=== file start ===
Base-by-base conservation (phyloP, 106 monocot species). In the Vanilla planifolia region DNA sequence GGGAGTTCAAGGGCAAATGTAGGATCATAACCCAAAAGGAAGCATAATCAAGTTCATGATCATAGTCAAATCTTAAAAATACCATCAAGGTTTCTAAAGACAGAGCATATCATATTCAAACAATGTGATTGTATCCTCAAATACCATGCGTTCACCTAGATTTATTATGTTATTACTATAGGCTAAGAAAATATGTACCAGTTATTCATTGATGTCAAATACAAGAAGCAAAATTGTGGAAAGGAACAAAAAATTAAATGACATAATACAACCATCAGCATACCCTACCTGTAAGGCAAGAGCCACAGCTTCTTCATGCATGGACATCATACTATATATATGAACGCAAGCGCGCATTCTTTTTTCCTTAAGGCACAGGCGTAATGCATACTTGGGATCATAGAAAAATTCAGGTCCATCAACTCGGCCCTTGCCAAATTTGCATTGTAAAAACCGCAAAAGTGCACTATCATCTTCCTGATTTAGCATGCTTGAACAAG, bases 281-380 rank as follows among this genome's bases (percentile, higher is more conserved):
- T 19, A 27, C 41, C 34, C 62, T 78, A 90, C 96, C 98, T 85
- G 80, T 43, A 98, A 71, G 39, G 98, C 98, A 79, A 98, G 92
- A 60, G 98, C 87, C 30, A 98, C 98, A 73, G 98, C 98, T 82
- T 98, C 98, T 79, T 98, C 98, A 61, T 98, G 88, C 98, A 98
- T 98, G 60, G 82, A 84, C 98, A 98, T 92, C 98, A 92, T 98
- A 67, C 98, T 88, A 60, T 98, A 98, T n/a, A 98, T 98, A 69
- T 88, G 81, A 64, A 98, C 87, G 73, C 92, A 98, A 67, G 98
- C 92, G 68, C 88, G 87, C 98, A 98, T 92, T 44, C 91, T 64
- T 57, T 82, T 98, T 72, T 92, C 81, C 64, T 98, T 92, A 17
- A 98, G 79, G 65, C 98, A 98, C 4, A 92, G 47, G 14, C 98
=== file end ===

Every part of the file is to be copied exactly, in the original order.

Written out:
Base-by-base conservation (phyloP, 106 monocot species). In the Vanilla planifolia region DNA sequence GGGAGTTCAAGGGCAAATGTAGGATCATAACCCAAAAGGAAGCATAATCAAGTTCATGATCATAGTCAAATCTTAAAAATACCATCAAGGTTTCTAAAGACAGAGCATATCATATTCAAACAATGTGATTGTATCCTCAAATACCATGCGTTCACCTAGATTTATTATGTTATTACTATAGGCTAAGAAAATATGTACCAGTTATTCATTGATGTCAAATACAAGAAGCAAAATTGTGGAAAGGAACAAAAAATTAAATGACATAATACAACCATCAGCATACCCTACCTGTAAGGCAAGAGCCACAGCTTCTTCATGCATGGACATCATACTATATATATGAACGCAAGCGCGCATTCTTTTTTCCTTAAGGCACAGGCGTAATGCATACTTGGGATCATAGAAAAATTCAGGTCCATCAACTCGGCCCTTGCCAAATTTGCATTGTAAAAACCGCAAAAGTGCACTATCATCTTCCTGATTTAGCATGCTTGAACAAG, bases 281-380 rank as follows among this genome's bases (percentile, higher is more conserved):
- T 19, A 27, C 41, C 34, C 62, T 78, A 90, C 96, C 98, T 85
- G 80, T 43, A 98, A 71, G 39, G 98, C 98, A 79, A 98, G 92
- A 60, G 98, C 87, C 30, A 98, C 98, A 73, G 98, C 98, T 82
- T 98, C 98, T 79, T 98, C 98, A 61, T 98, G 88, C 98, A 98
- T 98, G 60, G 82, A 84, C 98, A 98, T 92, C 98, A 92, T 98
- A 67, C 98, T 88, A 60, T 98, A 98, T n/a, A 98, T 98, A 69
- T 88, G 81, A 64, A 98, C 87, G 73, C 92, A 98, A 67, G 98
- C 92, G 68, C 88, G 87, C 98, A 98, T 92, T 44, C 91, T 64
- T 57, T 82, T 98, T 72, T 92, C 81, C 64, T 98, T 92, A 17
- A 98, G 79, G 65, C 98, A 98, C 4, A 92, G 47, G 14, C 98